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China, Strong On The Outside, Rotten On The Inside
by James Dunnigan
April 12, 2009

Police corruption is a major source of public anger in China. In the last few years, people have increasingly held mass (thousands, to over 10,000 people) demonstrations, some of which have turned violent, against police misconduct (corruption, torture and murder of suspects and general mistreatment of prisoners.) The corruption affects the general population, as it generally manifests itself in police demanding bribes, and arresting those who do not comply, or otherwise annoy the police. What worries the government the most is that many Chinese are willing to fight back when the police show up. If the cops cannot coerce and control the population, the government cannot be assured of surviving popular uprisings.

Taiwan has agreed to send military officers to a conference in Hawaii this August, which will also be attended by Chinese military officers. This will be the first time in 60 years that Chinese and Taiwanese (or, to put it another way, Communist and Nationalist) officers have met. Back then, they met to arrange the surrender of Nationalist forces on the mainland. Those Nationalist troops who did not surrender fled to Taiwan and fought off Communist attempts to subdue this last bastion of Nationalist power.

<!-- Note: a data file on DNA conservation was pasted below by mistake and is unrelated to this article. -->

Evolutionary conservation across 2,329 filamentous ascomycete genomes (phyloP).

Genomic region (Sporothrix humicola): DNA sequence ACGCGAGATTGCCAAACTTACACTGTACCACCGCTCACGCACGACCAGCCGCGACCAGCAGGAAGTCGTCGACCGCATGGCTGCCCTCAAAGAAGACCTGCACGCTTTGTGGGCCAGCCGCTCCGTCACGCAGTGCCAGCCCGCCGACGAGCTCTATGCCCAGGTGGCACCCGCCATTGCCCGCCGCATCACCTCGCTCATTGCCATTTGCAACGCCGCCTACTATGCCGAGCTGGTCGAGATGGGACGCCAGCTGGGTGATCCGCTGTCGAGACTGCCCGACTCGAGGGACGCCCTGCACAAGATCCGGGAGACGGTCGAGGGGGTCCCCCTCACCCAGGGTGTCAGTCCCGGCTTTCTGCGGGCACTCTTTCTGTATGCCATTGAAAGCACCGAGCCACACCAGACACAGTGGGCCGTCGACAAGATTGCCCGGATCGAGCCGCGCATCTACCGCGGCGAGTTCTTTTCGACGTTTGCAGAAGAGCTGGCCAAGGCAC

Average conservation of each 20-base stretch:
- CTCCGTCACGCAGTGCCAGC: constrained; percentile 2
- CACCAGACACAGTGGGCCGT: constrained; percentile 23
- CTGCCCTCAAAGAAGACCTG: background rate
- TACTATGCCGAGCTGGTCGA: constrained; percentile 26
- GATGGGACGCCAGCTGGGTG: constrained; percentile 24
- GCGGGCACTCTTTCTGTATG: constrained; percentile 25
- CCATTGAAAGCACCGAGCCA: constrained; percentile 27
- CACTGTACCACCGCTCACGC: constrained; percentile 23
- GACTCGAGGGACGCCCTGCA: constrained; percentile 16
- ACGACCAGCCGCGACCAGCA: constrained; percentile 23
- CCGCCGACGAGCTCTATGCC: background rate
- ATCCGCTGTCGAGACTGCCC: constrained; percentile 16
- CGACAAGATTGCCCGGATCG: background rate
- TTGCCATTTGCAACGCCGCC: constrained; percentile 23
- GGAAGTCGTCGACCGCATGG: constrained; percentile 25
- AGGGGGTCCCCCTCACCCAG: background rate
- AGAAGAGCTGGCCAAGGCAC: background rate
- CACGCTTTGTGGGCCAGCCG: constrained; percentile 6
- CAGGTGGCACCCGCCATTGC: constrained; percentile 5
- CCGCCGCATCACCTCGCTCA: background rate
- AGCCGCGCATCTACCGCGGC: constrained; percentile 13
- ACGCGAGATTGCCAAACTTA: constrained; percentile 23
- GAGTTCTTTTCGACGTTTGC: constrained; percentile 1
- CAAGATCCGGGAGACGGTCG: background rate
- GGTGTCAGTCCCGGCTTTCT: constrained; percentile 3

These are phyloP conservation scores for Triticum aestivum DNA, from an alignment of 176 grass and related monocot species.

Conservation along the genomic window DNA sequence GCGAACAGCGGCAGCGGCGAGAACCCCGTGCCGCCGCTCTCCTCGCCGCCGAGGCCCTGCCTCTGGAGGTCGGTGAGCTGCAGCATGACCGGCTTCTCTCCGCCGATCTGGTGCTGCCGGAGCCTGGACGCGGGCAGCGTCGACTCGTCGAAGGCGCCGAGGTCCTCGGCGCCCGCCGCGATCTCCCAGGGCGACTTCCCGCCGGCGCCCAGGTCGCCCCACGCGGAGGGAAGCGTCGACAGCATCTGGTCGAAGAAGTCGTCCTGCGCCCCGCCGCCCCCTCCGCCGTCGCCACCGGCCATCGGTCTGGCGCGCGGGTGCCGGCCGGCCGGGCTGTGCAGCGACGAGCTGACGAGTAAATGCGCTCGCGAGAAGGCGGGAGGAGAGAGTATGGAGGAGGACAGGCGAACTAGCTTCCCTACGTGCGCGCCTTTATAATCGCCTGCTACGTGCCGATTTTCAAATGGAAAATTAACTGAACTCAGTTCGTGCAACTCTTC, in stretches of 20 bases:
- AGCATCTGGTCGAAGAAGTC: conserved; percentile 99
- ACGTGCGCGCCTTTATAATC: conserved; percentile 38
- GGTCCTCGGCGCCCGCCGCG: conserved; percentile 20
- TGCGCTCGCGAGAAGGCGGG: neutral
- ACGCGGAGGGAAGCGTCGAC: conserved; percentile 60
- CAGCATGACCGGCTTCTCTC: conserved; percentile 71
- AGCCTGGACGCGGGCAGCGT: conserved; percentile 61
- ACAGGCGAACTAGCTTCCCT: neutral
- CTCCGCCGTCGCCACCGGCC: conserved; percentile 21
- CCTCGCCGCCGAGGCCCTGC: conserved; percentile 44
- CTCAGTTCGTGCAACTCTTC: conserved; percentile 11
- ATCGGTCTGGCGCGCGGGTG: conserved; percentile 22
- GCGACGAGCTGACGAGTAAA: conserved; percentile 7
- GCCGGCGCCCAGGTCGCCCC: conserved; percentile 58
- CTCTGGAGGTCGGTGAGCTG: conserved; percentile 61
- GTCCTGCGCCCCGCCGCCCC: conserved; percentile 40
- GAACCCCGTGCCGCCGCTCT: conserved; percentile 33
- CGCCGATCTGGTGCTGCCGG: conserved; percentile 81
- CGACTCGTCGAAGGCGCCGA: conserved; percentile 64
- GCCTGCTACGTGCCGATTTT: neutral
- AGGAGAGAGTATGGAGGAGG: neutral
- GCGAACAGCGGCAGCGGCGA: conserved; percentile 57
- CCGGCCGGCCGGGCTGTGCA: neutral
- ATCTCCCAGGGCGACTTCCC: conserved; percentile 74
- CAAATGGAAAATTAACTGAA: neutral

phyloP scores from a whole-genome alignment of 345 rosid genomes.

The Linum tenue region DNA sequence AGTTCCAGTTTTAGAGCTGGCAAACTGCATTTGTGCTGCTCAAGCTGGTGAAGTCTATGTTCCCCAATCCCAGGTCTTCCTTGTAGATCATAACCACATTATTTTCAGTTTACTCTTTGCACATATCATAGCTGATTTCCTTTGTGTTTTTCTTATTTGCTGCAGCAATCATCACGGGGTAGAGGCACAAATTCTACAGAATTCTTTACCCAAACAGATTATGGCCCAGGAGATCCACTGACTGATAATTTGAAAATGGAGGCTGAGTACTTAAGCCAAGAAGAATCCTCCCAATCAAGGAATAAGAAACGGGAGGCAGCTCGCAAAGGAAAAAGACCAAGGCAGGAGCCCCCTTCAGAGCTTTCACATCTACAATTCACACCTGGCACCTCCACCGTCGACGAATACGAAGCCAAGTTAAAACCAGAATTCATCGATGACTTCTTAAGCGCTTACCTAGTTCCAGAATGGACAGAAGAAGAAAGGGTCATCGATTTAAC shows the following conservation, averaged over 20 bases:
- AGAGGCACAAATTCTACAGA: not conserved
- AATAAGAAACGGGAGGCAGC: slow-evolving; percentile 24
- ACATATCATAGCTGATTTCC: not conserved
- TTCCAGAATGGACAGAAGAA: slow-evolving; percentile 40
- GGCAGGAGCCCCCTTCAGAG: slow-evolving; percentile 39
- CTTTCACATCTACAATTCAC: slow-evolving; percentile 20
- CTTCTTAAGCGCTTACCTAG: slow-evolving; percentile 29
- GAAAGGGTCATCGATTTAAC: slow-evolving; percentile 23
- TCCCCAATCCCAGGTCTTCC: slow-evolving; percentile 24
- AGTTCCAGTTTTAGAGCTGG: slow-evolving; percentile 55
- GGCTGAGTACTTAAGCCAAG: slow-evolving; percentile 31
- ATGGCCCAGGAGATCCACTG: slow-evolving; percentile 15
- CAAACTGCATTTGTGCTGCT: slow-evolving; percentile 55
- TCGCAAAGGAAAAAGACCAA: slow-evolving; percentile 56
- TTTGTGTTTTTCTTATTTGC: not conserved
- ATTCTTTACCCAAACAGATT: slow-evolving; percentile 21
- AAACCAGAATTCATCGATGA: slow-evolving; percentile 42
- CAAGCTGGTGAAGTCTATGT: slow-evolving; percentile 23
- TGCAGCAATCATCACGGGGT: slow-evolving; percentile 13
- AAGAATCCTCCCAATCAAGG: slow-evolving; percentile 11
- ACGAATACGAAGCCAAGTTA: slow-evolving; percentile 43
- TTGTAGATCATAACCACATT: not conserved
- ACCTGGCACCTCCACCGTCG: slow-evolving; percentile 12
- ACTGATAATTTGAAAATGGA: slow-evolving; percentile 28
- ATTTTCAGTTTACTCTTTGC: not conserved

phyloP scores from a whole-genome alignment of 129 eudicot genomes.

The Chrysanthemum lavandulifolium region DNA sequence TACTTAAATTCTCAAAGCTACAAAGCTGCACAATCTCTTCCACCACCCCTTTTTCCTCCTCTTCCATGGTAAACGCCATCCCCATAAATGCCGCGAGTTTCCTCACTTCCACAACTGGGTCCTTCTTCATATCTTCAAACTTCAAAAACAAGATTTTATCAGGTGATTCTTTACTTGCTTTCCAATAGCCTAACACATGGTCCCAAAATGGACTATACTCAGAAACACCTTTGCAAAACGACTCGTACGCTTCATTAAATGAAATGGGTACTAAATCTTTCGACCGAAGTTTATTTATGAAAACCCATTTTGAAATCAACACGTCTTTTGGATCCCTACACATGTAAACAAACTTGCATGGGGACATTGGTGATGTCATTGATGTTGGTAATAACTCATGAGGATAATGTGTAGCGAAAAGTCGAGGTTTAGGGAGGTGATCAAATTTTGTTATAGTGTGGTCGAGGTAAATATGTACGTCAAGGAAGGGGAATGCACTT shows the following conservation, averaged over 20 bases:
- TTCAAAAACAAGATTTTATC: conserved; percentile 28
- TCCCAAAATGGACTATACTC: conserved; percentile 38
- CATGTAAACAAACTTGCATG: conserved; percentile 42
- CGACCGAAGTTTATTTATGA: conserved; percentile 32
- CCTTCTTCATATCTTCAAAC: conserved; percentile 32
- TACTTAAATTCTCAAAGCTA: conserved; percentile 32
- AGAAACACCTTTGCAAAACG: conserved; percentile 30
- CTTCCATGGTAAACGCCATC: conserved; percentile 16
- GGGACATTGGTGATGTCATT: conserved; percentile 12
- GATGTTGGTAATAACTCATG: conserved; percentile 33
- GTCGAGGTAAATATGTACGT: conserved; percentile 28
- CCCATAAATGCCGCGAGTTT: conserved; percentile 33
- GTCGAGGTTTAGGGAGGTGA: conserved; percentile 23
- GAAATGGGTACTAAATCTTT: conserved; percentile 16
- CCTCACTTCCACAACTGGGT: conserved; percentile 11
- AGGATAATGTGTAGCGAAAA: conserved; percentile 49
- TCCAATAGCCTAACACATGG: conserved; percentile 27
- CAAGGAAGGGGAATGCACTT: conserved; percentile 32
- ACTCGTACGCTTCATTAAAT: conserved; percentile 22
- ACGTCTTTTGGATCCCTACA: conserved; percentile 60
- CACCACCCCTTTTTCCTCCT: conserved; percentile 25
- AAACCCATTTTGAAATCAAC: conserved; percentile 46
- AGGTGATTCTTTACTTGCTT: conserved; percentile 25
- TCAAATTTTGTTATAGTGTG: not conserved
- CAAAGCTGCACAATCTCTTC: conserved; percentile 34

March 29, 2009: Tibetan exile groups had their computer networks checked for Chinese interference, and discovered a widespread hacking effort that extended to governments, and NGOs (non-governmental organizations). Over a thousand computers were found to be secretly taken over by what was dubbed the "Ghost Net." The controllers of this network were based in China, and the investigators uncovered incidents where Chinese police and officials used information that could only have been gathered by Ghost Net.. The Chinese government denied any knowledge or involvement. Over the last decade, incidents like Ghost Net have been occurring with increasing frequency.

March 26, 2009: A new U.S. Department of Defense report on Chinese military power asserts that China is modernizing its military power and creating a navy and air force that can project military power much farther. The U.S. believes this is so China can enforce territorial claims, which for decades have been merely rhetorical, by using a convincing threat of military force. China denied all this, and insisted their military buildup was strictly for defensive purposes, and for peacekeeping missions around the world. China's neighbors, however, agree with the American assessment.

March 23, 2009: China blocked access (for all Chinese Internet users) to YouTube, because of the presence of videos favorable to the Dali Lama and Tibetan independence. A quarter of the world's billion Internet users are in China, and the government is increasingly nervous of the power of this largely uncontrolled media. Chinese media have been cowed into self-censorship, and shutting down access to YouTube is how China persuades foreign media to obey and self-censor. However, there is resistance in the West to this censorship, and an increasing number of Chinese are getting annoyed with it as well. This bothers the government, which is basically a police state. You can't run a proper police state if you don't control the media, and the Internet is proving uncontrollable.

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